The complaint of the Christian actress on Twitter reflects the tiredness of many with media which intentionally ignore matters of faith.
After searching and struggling throughout his life, Eliot finally surrendered to the “peace that surpasses all understanding”. In 1926 he converted to Christianity.
A century after his first book and half a century after his death, T.S. Eliot has come to be known as one of the major poets of the twentieth century.
He wrote: “April is the cruellest month, breeding/Lilacs out of the dead land, mixing/Memory and desire, stirring/Dull roots with spring rain.” This begins his poem “The Waste Land” (1922). This fragmented poem reflects the emptiness felt by this Nobel Literature Prize laureate, just before his conversion to Christianity.
The name of Thomas Stearns has gone down in history in those initials, T.S., always accompanying his surname. Eliot might seem to be quintessentially British, were it not for the fact that he was born in Saint Louis, the home of Blues, under the Missouri skies. He was the youngest of seven children of a Boston family established by a Calvinist who had emigrated to New England. His father ran a brick production business, and his grandfather had been a Unitarian preacher. He had been sent as a missionary to catholic St. Louis, but he became rector at Harvard and the founder of the University of Washington.
Eliot’s poetic inspiration seems to have come from his mother, who also wrote poetry. Eliot published one of her books dedicated to Savonarola. She was a religious woman, who applied a strict discipline based on self-denial to her children. As a result of this, Eliot always felt guilty for any pleasure, however harmless it might be. Suffering from a congenital hernia, the young Eliot discovered that, debarred from social activities, sports and games, the only pleasure he could find was in books. They did not make him feel any better about himself though. On the contrary, he was always keenly conscious of his sinful state and of his guilt. This made him prone to deep anxiety, dominated by scepticisms and disillusionment, and bereft of any peace.
TIME FOR INDECISION
Eliot lived through the beginning of a century which full of conflicts and changes, breading great uncertainty.
There will be time to murder and create
And time for all the works and days of hands
That lift and drop a question on your plate;
Time for you and time for me,
And time yet for a hundred indecisions;
And time for a hundred visions and revisions
Before the taking of a toast and tea.
(The Love Song of J. Alfred Prufrock, 1917).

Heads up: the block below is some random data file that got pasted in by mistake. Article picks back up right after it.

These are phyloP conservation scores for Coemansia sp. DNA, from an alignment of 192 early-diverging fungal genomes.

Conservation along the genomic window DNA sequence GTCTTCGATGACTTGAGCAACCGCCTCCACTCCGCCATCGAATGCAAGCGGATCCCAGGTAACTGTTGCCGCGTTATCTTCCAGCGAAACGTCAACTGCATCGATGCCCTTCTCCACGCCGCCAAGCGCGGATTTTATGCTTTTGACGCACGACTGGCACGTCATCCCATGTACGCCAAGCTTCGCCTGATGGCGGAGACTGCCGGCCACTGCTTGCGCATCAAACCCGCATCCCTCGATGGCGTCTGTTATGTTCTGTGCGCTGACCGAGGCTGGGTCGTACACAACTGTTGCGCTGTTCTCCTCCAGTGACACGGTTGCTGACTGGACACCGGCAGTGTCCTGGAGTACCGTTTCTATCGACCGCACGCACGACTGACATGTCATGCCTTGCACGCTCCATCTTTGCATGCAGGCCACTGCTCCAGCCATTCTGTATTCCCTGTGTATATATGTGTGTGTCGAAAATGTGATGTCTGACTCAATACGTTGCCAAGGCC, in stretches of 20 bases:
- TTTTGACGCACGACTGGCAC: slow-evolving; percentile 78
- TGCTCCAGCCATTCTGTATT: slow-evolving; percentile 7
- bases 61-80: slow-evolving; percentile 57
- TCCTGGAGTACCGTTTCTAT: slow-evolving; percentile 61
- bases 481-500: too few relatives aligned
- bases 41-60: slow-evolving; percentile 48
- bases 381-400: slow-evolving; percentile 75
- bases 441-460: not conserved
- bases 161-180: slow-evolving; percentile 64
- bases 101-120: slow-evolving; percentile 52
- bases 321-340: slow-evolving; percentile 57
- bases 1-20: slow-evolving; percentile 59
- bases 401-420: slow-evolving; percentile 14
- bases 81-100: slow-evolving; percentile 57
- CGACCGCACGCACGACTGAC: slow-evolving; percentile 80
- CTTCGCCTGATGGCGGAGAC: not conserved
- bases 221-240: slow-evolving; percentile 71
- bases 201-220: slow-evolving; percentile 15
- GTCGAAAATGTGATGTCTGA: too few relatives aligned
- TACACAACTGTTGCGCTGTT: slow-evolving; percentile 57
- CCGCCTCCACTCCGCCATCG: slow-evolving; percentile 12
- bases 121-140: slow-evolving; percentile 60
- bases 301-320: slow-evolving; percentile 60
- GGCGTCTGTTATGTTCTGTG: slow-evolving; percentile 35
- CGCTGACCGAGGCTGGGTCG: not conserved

He studied at Harvard, where he obtained a degree in English literature in 1910. He then travelled to Europe, where he wrote “Prufrock” and “Portrait of a Lady”. At the Sorbonne, in Paris, he attended Bergson’s classes, together with a Spanish poet, Antonio Machado. He then returned to Harvard to do a doctorate in philosophy, taking an interest in Sanskrit and oriental religions. He was particularly attracted to Buddhism, but it brought him no peace. Neither could he find any criteria in his own thinking which could give him the objectivity needed to discover the Absolute that he sought in philosophy. He was at the German university of Marburg at the outbreak of the First World War and was obliged to leave the country, travelling to England where he continued his academic career in Oxford. To the war he lost his best friend, Jean Verdenal, as he watched European culture sink into the mire and blood of a long drawn-out trench war, which left a whole generation broken.
Unreal City, Under the Brown fog of a Winter dawn,
A crowd flowed over London Bridge, so many
I had not thought death had undone so many.(…)
There I saw one I knew, and stopped him, crying “Stetson!
You who were with me in the ships at Mylae!
That corpse that you planted last year in your garden,
Has it begun to sprout? Will it bloom this year?
(The Waste Land)
Although his doctoral thesis was accepted in Harvard, Eliot decided not to present it in, having had to cancel his travel plans at the last minute owing to the danger of crossing a sea full of German submarines. He saw this as some kind of sign, missing out on the title that he had worked towards, even though he was subsequently awarded many academic honours.
A DIFFICULT MARRIAGE
In 1915, shortly after they met, he married Vivienne Haigh-Wood. Their marriage was particularly difficult. The story was taken to the cinema in the 1994 film, Tom and Viv, by the British director Brian Gilbert and starring Willem Dafoe and Miranda Richardson.
For a time, they shared their home with the philosopher Bertrand Russell, who began a relationship with Viv. She was always nervous and suffered from bad health. Her emotional instability often made her hysterical. Russell described her as “a person who lives on a knife-edge”, which made him think that she would “end as a criminal or saint”. At that time, Eliot made his living out of teaching but was in serious financial difficulties. The situation became so serious in 1917 that he began to work in a bank in London, as well as teaching and editing a periodical entitled “The Egoist”. He was faithful to his wife, even though he often felt desperate…
“My nerves are bad to-night. Yes, bad. Stay with me.
Speak to me. Why do you never speak? Speak.
What are you thinking of? What thinking? What?
I never know what you are thinking. Think”
I think we are in rats’ alley
Where the dead men lost their bones. (The Waste Land)